Reports of Samsung Galaxy S9 Android Pie problems being encountered are beginning to come in from users around the world who have updated their phones.
The Android pie update arrived on my Galaxy S9 Plus some weeks ago. It was smooth sailing for weeks and I had no issues with the update until I enabled full screen gestures. At first, there was no problem. But soon, I began to experience an issue at random when typing: the Enter button would not respond. That meant I could not create paragraphs when that happened. Bummer.
Then out of the blues, a friend called me two days ago to complain of problems he is dealing with on his device since upgrading to Android Pie. I knew something was up.
So I ran a search online and found that there are Samsung Galaxy S9 and S9 Plus users around the world who have installed update and are having even more serious Android Pie problems than mine or my friend’s.
The Samsung Galaxy S9 Android Pie problems
I have taken the pains to compile the reported problems I have found so far. Here is a short list of all the Samsung Galaxy S9 Android Pie problems that have been reported so far:
- When typing text with full screen gestures active, the Enter key fails to respond at random. I am personally experiencing this on my Samsung Galaxy S9 Plus. I have had to disable full screen gestures and return to the regular navigation buttons.
- Battery drain. Quite a number of Samsung S9 and Samsung Galaxy S9 Plus users are reporting that their batteries now drain faster since updating to Android 9 Pie.
- Inability to create group text messages or send/receive picture messages. This is one of the most widespread Samsung Galaxy S9 Android Pie problems reported so far.
- Fingerprint security not functioning for Secure Folder. A personal friend called me to report this issue. Since updating his Samsung S9 to Android Pie, fingerprint authentication has stopped working for logging into Secure Folder. he has resigned to using a password for that.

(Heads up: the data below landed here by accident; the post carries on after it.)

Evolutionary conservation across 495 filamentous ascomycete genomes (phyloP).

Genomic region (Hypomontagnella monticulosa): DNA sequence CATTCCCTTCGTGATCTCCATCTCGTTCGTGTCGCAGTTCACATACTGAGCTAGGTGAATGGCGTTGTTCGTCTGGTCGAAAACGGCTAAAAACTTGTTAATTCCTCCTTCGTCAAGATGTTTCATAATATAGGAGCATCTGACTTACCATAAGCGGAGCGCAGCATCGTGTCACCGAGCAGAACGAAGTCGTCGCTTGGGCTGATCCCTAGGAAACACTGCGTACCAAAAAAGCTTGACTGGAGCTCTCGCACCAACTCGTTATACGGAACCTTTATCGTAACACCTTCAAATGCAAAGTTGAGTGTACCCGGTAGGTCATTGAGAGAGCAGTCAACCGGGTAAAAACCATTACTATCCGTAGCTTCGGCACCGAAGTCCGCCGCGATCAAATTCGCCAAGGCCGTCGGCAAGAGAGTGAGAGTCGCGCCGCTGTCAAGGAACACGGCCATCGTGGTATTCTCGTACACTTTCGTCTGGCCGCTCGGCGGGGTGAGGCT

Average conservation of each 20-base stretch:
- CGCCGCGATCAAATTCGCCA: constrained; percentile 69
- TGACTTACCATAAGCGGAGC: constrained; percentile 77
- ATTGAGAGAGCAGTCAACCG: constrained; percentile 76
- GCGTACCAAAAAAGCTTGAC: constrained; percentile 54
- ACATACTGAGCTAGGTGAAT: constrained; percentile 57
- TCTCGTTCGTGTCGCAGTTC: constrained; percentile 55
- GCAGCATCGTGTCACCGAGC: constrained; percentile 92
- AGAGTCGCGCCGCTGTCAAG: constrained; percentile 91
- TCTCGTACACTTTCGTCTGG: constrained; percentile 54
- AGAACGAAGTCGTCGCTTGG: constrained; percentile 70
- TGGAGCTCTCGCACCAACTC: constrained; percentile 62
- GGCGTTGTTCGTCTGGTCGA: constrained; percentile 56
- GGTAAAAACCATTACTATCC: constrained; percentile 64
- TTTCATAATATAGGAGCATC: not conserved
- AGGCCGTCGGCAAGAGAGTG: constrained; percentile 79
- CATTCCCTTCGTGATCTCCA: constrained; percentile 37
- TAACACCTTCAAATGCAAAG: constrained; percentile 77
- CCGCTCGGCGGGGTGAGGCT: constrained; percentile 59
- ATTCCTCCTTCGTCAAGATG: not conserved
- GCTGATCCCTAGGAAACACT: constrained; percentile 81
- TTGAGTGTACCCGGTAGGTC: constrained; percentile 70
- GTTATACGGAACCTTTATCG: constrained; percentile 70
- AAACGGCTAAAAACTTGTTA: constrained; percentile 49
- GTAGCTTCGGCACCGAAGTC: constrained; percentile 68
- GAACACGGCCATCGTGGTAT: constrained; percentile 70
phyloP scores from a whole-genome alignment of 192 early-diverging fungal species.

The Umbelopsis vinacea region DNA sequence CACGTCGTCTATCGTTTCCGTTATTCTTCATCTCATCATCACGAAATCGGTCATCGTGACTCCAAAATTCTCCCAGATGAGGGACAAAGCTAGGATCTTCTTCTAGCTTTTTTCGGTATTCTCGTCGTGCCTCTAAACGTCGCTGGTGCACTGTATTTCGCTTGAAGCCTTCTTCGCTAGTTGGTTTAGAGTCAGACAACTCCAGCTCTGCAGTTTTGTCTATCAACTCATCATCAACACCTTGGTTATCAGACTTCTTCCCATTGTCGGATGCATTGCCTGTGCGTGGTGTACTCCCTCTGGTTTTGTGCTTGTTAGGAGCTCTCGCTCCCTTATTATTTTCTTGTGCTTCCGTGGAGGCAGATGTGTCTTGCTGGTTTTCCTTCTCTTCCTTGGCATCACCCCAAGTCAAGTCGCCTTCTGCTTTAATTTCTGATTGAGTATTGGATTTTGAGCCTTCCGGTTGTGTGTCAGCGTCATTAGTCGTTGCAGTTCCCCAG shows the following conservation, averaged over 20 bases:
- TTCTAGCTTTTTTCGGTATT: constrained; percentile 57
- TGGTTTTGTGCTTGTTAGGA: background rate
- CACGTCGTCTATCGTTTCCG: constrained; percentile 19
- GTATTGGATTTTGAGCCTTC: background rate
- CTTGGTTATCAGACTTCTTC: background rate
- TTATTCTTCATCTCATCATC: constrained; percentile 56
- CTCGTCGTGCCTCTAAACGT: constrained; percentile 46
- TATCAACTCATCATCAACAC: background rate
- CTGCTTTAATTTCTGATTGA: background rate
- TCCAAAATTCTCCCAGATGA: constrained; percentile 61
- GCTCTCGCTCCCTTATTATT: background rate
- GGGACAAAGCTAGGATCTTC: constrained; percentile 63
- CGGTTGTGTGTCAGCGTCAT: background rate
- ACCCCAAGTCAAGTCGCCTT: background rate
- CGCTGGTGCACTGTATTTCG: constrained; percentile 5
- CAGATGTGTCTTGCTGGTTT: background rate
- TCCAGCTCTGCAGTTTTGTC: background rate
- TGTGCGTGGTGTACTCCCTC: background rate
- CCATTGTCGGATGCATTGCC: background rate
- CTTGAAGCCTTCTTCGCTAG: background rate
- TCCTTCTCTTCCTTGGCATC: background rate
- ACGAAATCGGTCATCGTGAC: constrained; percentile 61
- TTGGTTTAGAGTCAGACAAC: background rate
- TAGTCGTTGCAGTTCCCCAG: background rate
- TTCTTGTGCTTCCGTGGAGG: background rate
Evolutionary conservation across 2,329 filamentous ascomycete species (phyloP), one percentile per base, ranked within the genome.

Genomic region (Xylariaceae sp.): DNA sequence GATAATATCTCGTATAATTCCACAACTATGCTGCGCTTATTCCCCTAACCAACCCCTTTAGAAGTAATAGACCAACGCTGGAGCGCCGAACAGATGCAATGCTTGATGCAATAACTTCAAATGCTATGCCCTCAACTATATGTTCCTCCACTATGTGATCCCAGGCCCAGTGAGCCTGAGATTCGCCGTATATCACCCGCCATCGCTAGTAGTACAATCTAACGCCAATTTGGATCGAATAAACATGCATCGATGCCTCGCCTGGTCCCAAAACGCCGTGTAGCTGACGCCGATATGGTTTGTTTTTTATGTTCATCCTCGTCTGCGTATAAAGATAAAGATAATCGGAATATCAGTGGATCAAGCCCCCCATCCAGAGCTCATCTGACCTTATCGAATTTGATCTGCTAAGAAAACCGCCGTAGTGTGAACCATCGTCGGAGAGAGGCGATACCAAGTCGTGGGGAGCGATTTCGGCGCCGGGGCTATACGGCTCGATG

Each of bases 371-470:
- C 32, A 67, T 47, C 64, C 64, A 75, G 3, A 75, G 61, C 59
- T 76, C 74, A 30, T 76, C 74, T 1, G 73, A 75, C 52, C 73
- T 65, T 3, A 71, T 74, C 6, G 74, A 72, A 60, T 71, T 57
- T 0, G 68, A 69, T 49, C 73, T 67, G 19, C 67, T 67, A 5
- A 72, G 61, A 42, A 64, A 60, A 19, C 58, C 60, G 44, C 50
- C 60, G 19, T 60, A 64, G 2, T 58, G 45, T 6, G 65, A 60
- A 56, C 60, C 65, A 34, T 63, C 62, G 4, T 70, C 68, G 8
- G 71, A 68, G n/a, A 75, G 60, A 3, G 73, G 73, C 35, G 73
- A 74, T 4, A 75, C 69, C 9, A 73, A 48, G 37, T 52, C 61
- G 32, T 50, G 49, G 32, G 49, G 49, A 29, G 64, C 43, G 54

- Sluggish fingerprint authentication. Some users are reporting that the fingerprint sensor is now very slow since the update.
- General UI lag. Some users report that navigating through their phone has become a slow experience.
- Delay/lag in recent apps menu to switch from first app to another app.
What is responsible for the Samsung Galaxy S9 Android Pie problems?
The messaging, battery drain, and sluggish user interface problems appear to be the most widespread issues. It looks like One UI isn’t playing too well with quite a number of Samsung S9 devices. Or is it that One UI isn’t playing too well with Android Pie? Or perhaps it is Android Pie that isn’t playing well with the Galaxy S9 hardware.
Whatever the problem is, it is clear that the Android 9 update for Samsung phones needs some work to kill a number of bugs. Hopefully, Samsung will rise up to the occasion and sort these problems out through one or more software updates.
Have you updated your Samsung S9 and Galaxy S9 Plus to Android Pie? Have you experienced any issues? You are welcome to share.
If you have not updated your Galaxy S9 device to Android 9 Pie yet, it might be a good idea to hold on for now – at least till the bugs are squashed. Some users who updated are so fed up that they are looking for ways to downgrade the software on their devices. Unfortunately, there isn’t any way to do that yet. Stuck, they are for now.
Thankfully, my device is not experiencing any lag or faster battery drain. Those would be deal breakers for me. I like full screen gestures but I can live without them for now. When the Samsung Galaxy S9 Android Pie problems are resolved, I will be happy to turn the feature back on.
February 19th update: I spoke too soon. I am facing battery drain issues too. In standby, my S9+ now drains faster than before. For example, if I go to bed with the battery at 100%, I wake up to find it at about 70%. It wasn’t so before the Android Pie update.
Founder of MobilityArena. Yomi’s journey in mobile started in 2001. Besides obsessing over mobile phones, he also started creating WAP sites (early mobile-friendly websites created with WML). He began writing about phones in 2004 and has been at it since then. He has owned over 200 devices, from Symbian, Palm, PocketPC/Windows Mobile, BlackBerry/BB10, webOS, Windows Phone, Firefox, Ubuntu Touch, to Android, iOS, and KaiOS operating systems.